Don LeDuc, president of the Western Michigan University’s Cooley Law School, has one piece of advice for students interested in entering the legal profession.
“Think like a professional from day one,” says LeDuc, who began teaching at the law school in 1975, served two stints as dean and was appointed President of the law school in 2002. “Act like the lawyer you hope to become.”
That means being prepared; taking responsibility for your own actions and anticipating the effect of those actions; treating people appropriately, respectfully and mindful of the demands on and limitations of others and “coming up with your own solution to problems; correcting misunderstandings and misinformation; and committing to your own personal growth and learning,” he says.
For LeDuc, who earned his law degree from Wayne State University and worked both in and outside of government, he is intent on challenging the perception of elitism within the legal profession.
“Shocking as it may seem these days, there are law schools, lawyers, and judges who believe strongly that certain people should not be admitted to law school—should not have the chance to obtain a legal education—often on the basis of a three-hour test that is not validated to predict anything more than first year success in law school,” says LeDuc.
Under his leadership, LeDuc has been credited with making the law school more open and inclusive, by broadening access to the university while also keeping the standards quite rigorous.
“We are committed to providing a legal education to people from all walks of life,” says LeDuc, adding that the law school has pushed back against “discriminatory and elitist” initiatives peddled by accrediting bodies. “We believe that the study of law should not be an esoteric pursuit and that the practice of law should not be an elist profession.”
LeDuc says that he is most proud of the school’s volunteer and pro bono efforts, including the Innocence Project and the way that the law school has led the way with full-time professors who teach, research and run legal clinics.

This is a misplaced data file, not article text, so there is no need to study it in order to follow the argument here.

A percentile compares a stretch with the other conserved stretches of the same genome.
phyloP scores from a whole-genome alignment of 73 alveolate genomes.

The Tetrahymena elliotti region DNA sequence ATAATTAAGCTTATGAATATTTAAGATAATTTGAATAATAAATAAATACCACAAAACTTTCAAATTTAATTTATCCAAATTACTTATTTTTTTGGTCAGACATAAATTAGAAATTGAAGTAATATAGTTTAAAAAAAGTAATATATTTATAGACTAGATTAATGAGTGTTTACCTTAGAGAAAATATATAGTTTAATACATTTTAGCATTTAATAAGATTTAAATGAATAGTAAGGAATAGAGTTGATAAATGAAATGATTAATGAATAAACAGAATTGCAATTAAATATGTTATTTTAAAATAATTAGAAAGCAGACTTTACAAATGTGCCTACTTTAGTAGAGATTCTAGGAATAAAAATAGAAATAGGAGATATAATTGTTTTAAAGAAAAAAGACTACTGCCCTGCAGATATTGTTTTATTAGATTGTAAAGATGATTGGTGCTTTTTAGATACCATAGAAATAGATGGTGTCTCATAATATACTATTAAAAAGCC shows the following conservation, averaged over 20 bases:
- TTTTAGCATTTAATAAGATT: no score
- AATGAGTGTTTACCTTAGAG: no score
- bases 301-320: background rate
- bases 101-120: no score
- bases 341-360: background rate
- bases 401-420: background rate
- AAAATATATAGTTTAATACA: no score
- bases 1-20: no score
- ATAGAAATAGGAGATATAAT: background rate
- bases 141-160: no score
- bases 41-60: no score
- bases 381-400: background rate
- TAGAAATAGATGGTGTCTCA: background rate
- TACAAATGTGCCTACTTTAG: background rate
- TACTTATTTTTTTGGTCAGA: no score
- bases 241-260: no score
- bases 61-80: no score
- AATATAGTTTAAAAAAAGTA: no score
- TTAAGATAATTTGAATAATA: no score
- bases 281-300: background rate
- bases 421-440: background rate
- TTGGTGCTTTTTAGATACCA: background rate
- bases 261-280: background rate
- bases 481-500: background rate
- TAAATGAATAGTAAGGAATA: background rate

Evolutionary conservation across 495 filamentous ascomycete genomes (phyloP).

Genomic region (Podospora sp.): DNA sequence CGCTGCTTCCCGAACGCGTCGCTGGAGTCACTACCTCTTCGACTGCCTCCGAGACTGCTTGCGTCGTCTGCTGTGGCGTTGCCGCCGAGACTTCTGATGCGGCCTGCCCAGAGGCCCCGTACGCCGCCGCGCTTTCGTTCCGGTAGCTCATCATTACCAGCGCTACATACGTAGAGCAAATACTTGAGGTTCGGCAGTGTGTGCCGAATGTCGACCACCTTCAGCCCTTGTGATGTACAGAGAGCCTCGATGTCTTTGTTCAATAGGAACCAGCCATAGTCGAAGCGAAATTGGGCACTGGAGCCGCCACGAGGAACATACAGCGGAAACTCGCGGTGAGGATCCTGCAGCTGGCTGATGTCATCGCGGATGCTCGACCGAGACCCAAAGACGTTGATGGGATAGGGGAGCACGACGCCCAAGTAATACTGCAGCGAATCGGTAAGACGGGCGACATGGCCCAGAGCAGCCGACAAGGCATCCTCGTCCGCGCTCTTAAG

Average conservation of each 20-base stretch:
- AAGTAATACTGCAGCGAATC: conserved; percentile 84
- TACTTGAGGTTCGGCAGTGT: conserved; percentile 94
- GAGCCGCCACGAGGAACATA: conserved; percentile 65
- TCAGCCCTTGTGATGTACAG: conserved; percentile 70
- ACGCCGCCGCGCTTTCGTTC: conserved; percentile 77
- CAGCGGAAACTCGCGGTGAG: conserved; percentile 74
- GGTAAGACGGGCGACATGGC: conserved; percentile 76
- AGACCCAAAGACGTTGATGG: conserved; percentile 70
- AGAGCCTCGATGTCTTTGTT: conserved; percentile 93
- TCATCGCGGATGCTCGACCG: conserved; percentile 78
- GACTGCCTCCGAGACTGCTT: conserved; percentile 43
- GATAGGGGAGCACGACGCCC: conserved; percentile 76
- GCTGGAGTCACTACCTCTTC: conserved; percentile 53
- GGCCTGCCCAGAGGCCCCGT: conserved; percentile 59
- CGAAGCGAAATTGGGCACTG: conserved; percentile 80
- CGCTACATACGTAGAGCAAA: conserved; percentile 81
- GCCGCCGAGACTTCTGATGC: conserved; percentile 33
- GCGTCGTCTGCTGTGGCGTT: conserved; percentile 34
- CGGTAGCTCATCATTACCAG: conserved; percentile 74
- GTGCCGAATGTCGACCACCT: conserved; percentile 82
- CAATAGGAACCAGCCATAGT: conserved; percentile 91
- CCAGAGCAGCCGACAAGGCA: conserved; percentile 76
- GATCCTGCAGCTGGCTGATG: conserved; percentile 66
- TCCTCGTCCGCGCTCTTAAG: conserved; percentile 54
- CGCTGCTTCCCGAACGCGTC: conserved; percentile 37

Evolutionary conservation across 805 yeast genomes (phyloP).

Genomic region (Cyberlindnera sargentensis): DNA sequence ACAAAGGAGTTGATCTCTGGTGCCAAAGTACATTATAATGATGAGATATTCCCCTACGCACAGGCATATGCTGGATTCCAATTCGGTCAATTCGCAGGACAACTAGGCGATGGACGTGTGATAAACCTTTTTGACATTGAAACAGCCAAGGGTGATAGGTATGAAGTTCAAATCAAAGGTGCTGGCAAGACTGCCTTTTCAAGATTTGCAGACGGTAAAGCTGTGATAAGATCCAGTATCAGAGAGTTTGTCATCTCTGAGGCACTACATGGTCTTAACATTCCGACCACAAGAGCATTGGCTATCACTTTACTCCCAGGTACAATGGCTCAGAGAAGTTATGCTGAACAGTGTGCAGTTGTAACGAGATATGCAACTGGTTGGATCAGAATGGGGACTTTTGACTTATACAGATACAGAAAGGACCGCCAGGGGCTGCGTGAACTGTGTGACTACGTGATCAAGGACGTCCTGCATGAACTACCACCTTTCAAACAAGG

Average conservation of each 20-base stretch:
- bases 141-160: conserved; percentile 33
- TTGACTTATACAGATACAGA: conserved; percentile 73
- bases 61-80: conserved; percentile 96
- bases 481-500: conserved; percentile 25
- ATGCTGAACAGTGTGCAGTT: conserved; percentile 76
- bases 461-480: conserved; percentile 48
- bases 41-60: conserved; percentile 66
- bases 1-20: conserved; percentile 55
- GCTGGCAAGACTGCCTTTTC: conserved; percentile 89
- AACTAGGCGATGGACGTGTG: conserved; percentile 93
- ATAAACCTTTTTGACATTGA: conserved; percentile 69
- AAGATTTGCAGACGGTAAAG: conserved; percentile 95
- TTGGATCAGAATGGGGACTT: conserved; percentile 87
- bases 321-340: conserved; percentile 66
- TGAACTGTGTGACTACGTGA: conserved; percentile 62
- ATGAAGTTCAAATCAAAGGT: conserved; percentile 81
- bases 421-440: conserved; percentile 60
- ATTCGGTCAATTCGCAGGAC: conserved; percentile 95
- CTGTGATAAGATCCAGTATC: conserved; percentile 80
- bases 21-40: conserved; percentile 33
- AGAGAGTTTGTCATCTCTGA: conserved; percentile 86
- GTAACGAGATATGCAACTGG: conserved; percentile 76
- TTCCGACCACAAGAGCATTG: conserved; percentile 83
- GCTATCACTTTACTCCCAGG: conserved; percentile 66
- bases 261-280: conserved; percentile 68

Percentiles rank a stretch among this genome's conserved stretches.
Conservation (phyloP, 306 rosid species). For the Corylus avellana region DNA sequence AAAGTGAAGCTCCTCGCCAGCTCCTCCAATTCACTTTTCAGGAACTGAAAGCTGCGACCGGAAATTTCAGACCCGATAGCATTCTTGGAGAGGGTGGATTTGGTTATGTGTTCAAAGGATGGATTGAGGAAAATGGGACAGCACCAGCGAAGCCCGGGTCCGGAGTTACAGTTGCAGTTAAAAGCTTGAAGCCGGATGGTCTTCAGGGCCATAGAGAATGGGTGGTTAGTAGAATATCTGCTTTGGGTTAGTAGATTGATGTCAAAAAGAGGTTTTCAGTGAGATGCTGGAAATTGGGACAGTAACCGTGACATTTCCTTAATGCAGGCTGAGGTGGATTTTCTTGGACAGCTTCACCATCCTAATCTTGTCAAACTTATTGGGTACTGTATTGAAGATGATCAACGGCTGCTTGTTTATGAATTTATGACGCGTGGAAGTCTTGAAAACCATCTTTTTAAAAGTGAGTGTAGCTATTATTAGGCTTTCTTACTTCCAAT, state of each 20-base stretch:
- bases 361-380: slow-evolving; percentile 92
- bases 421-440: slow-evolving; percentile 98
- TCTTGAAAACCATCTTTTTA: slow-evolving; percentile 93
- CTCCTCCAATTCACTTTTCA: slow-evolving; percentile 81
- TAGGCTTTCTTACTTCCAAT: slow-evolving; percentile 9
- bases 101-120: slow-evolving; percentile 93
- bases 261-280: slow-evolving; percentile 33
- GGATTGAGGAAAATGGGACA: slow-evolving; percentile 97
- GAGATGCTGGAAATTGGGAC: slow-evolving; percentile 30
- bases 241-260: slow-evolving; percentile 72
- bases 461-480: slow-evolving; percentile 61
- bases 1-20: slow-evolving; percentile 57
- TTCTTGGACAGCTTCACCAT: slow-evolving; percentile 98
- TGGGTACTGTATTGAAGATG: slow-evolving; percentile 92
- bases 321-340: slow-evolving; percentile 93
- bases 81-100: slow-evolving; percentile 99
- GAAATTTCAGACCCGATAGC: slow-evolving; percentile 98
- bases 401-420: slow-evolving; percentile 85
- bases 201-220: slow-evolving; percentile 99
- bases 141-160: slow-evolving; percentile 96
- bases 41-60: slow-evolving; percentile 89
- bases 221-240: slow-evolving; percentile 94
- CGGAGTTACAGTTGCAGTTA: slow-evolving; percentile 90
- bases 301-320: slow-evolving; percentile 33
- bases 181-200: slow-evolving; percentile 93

“At many law schools, legal writing and clinical faculty are treated as second-class faculty members,” says LeDuc. “But at our school, they are accorded the tenure-track status they deserve given their deep expertise and the importance of the subject matters they teach.”
LeDuc says that the ABA award-winning professional program, endorsed by the students, faculty, staff and alumni alike, encourages students to embrace professional behavior, promote an ethical school community, serve the community through volunteer and pro-bono efforts, and “recognize that everyone in the law school has a stake in educating students in the ways of professionalism,” says LeDuc, adding that the WMU-Cooley Innocence Project gained the exoneration and freedom for four wrongfully convicted men, one of who was imprisoned for serving almost 42 years.
LeDura Watkins was released on June 15, 2017, after WMU-Cooley Innocence Project filed a motion for a new trial. The Wayne County Prosecutor’s office decided to vacate the judgment of conviction and dismiss all charges against Watkins in the 1975 murder of a Detroit woman.
“Combined, these programs show why our students graduate better prepared for the practice of law than are students from many other schools,” says LeDuc.
LeDuc says that his law school has always favored the dreamers and embraces the notion that the best way for students to prove themselves is to give them the opportunity to do so.
“We believe that in the land of opportunity, opportunity should be the norm. We believe that access to legal education, like access to all education, is crucial to American democracy, now more than ever,” he says, adding that in an era that finds only 4.4% of lawyers to be of Black or African-American descent and only 5.6% of lawyers to be of Hispanic descent, “we believe that the legal profession will neither be fully integrated nor adequately serve the population of our country without providing reasonable access to minority candidates who aspire to join that profession.”
LeDuc said school administrators believe in access according to potential.
“We evaluate applicants to our school based on statistically established and validated standards; we expect those we admit to meet our rigorous academic standards,” he says. “We believe that the rewards of legal education are great and are worth the risks that students must take to seize the opportunity to gain the reward.
Now, 16 years into his role as president of the law school, LeDuc says that he’s proud of the work that he’s been able to achieve.
“I enjoy most the ability to empower others—including students, faculty, and staff—to learn, grow, advance, and achieve,” says LeDuc. “To hear that you have made a difference in the lives of others is about the highest compliment any professor or dean can receive.”
This article appeared in the July 12 issue of Diverse. It is one in a series of stories about law school deans.